OPINION — Even the smallest things in life have been drastically changed by the coronavirus pandemic.
I used to be a gifted kid who never had to study. I didn’t truly study until I began college, and it took multiple semesters to learn how to do so. Just when I finally figured it out, a pandemic shook the world, and I had to learn all over again.
My pre-COVID-19 system was pretty good. I put a lot of research and time into figuring out what worked best for me, so I was confident in it. Sure the snacks and coffee helped, but there was one key factor that made it as effective as it was. In a previous article, I’ve mentioned that doing your homework in your bed is generally not advised. You’re going to get tired even faster and it’s hard for your brain to do work in a spot it usually associates with leisure. That’s why it’s good to have one section of your home associated with nothing but work.
Unfortunately, my home still has plenty of distractions, and it’s very easy for something else to grab my attention. Before I know it, I’m sucked into the new thing, and three hours have passed with no studying. My desk is meant to be my spot for work only, but with video games and art supplies within arm’s reach, it’s incredibly difficult to maintain that focus.
That’s why it was necessary for me to study in a place where I couldn’t get distracted as easily. All I had to do was go to a coffee shop. With other people watching me, it would have been embarrassing if they knew I was supposed to be studying but was messing around on my phone instead, and there were significantly less distractions in a Starbucks than there were in my bedroom.
Since sitting in a coffee shop can be dangerous now, here are five different places you can study at instead.
Outside of the Ragin’ Cajun Food Court
When you enter and exit the Ragin’ Cajun Food Court, you have to walk through a wooden deck. The sides are lined with benches, and in the middle sits a table. The area is shaded and sits right next to a building, so you’ll have a wifi connection there, should you need one. The only downside is that the closest bathroom is inside of the Agnes Edwards building because the food court doesn’t have one. That being said, the food court does have food and drinks, which makes it perfect for getting study snacks, even if you run out halfway through.
Under the Trees
Nestled between Madison Hall and Rex Street are a couple of benches and some trees. Similarly, there is a large tree and a deck next to the Edith Garland Dupré library. I enjoy studying at both of these spots. They also boast a wifi connection and close proximity to a bathroom. If you choose to study next to the library, you have easy access to the Jazzman’s Café on the first floor of the library. The con of these spaces is a lack of tabletops, so if you’re the kind of person who has multiple books and stacks of cards, this might not be the best location for you. A potentially unexpected upside is the scenery. The deck sits among many beautiful trees, and at the right time of day, feels almost ethereal. The benches next to Madison have their own charm with a view of the multiple statues and displays that line the sidewalk.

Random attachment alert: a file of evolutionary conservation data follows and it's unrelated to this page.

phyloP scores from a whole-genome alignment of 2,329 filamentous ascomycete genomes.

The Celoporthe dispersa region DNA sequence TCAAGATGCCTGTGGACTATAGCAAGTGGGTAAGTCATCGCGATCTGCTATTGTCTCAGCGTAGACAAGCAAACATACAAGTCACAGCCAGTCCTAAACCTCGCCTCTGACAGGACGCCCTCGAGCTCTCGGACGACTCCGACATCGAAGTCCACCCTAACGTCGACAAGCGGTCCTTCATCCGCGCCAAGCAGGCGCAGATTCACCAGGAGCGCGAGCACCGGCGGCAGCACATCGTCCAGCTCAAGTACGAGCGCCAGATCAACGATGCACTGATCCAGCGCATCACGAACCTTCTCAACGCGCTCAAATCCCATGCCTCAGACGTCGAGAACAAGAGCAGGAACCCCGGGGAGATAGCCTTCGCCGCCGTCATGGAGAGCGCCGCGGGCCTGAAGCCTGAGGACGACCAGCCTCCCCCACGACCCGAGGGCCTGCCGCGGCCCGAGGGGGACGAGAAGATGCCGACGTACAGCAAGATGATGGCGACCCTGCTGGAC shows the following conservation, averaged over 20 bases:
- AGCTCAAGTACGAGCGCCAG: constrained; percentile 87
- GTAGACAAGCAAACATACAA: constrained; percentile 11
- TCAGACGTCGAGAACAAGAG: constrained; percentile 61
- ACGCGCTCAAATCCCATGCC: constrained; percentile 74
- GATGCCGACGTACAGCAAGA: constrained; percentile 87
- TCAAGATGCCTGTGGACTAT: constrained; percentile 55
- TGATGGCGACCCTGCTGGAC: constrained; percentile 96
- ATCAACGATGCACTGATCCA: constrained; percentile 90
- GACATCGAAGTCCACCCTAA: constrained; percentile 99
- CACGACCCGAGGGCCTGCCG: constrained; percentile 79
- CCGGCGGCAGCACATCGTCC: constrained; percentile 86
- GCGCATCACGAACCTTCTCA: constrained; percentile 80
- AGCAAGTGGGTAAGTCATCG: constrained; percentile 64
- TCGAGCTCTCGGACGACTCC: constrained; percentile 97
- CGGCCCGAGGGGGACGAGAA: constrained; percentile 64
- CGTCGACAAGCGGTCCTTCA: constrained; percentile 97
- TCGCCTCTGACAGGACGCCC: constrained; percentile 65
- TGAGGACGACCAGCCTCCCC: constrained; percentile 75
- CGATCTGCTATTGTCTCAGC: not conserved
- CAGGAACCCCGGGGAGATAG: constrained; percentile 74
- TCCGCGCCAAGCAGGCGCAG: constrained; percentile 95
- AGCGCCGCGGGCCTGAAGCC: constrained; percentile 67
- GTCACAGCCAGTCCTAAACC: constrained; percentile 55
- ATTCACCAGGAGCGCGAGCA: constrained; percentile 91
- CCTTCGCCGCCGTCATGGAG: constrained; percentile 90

Leaving campus, but not by much, Girard Park offers multiple spots for studying. Multiple tables underneath roofed pavilions offer plenty of space to spread out books and notes, and these tables can easily be wiped down before using them. The roofs offer protection from any potential rain, and there is plenty of space between each pavilion. You’re sure to go unbothered, even on a busy park day. If none of the pavilions are open, feel free to bring a blanket and have a seat in any of the open grassy areas. You’ll lose the table, but it’s significantly easier to spread books and notes out over a blanket than it is over a thin bench. Unfortunately, the park lacks wifi, decent restrooms and access to study snacks, so you’ll want to come prepared and have your study material either printed out or saved where you don’t need the internet to access them.
The Y LAFAYETTE Sign
Straying a bit farther from campus, you can find the Y LAFAYETTE sign in Parc Sans Souci. The spot is popular for those seeking out good photo opportunities, but is otherwise unbothered, and offers plenty of space on the ground for a blanket. It also has a few benches. This spot also lacks wifi and a tabletop, but makes up for it in scenery and close proximity to a few Downtown restaurants that are within walking distance, if you feel hungry after your study session.
Finally, the Edith Garland Dupré Library is still open for business, and they have been diligent about their social distancing. Wifi, plenty of space to spread your things out without worrying about being too close to others and guaranteed silence all prove that sometimes the obvious choice is the best choice. Bring some wipes and clean off your area before and after you use it, and you’re set to enjoy the privilege of having close access to restrooms, coffee, additional study resources and more that being a University of Louisiana at Lafayette student grants you.